Building Good Working Relationships
Each of us strives to form good working relationships, to be a cooperative and constructive member of the group, to control anger and other counterproductive impulses, and to increase our effectiveness with co-workers. We need to be able to separate healthy feelings from unhealthy feelings and turn negative feelings into positive ones. This is called emotional intelligence.
Emotional intelligence (EI) refers to the ability with which people deal with their own emotions and the emotions of others. It focuses on the four basic competencies—self-awareness, social awareness, self-management, and social skills—that influence the way people handle themselves and their relationships with others.
When emotional intelligence or people skills are low, the behaviors we see can be negative and counterproductive, such as loosing perspective, withholding information, being judgmental, and disregarding the feelings of others. We can increase EI by paying attention to our feelings, resisting unexpected impulses, thinking about the consequences of our actions, recognizing the feelings of others, seeking feedback for our behaviors, and setting boundaries.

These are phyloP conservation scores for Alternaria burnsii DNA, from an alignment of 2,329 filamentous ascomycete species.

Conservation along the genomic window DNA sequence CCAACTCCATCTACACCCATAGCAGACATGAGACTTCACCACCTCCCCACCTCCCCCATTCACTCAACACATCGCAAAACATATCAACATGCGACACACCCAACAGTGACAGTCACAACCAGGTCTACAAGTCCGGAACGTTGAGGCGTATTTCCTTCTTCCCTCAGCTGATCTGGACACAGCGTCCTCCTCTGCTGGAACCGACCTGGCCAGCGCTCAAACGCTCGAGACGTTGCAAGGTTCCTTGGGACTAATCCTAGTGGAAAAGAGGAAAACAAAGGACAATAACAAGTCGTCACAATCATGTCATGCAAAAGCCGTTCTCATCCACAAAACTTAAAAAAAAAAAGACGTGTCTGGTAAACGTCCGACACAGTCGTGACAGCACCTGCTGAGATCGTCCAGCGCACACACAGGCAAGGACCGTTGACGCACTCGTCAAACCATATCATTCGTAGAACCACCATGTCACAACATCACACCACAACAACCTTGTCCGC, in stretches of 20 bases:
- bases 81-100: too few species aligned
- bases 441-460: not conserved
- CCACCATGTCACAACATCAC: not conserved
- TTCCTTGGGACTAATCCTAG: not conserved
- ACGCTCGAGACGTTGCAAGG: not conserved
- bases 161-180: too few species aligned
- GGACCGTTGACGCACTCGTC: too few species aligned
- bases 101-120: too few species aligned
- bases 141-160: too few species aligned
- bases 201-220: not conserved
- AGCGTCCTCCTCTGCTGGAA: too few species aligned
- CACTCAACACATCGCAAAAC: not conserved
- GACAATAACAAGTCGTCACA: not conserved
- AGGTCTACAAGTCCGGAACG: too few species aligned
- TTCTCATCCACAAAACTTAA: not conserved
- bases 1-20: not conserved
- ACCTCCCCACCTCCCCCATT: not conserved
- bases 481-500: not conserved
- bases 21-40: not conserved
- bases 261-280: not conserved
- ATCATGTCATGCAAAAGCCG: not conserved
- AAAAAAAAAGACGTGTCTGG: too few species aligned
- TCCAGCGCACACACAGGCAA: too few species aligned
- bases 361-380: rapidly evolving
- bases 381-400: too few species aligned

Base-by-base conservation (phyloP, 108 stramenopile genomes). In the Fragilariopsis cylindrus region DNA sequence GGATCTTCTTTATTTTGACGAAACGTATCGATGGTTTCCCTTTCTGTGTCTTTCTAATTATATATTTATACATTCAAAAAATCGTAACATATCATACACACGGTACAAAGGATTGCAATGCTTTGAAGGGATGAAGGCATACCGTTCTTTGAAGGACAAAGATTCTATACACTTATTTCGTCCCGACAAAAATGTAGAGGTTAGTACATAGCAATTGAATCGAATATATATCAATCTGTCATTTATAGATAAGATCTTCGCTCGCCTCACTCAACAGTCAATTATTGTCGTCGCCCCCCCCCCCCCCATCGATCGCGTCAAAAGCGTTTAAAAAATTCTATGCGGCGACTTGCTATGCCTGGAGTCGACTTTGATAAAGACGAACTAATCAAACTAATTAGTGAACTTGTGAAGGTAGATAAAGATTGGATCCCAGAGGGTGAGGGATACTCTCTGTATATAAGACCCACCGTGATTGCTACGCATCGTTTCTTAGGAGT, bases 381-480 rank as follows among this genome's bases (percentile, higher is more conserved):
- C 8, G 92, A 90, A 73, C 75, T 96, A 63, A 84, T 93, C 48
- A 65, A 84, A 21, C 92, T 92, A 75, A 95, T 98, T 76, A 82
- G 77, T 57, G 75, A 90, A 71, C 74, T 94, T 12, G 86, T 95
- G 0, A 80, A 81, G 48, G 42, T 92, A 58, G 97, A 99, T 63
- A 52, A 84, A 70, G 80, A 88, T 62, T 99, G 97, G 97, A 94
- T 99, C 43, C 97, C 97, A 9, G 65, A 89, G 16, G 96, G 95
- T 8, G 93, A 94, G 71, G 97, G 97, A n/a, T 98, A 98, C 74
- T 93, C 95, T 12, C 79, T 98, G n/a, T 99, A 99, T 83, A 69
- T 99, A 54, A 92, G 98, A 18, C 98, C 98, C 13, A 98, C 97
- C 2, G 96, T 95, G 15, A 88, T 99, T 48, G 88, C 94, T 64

The key to emotional intelligence is understanding your emotions and the emotions of others and acting in the most appropriate way.
Mallary Tytel President and founder Healthy Workplaces Sioux Falls, S.D.
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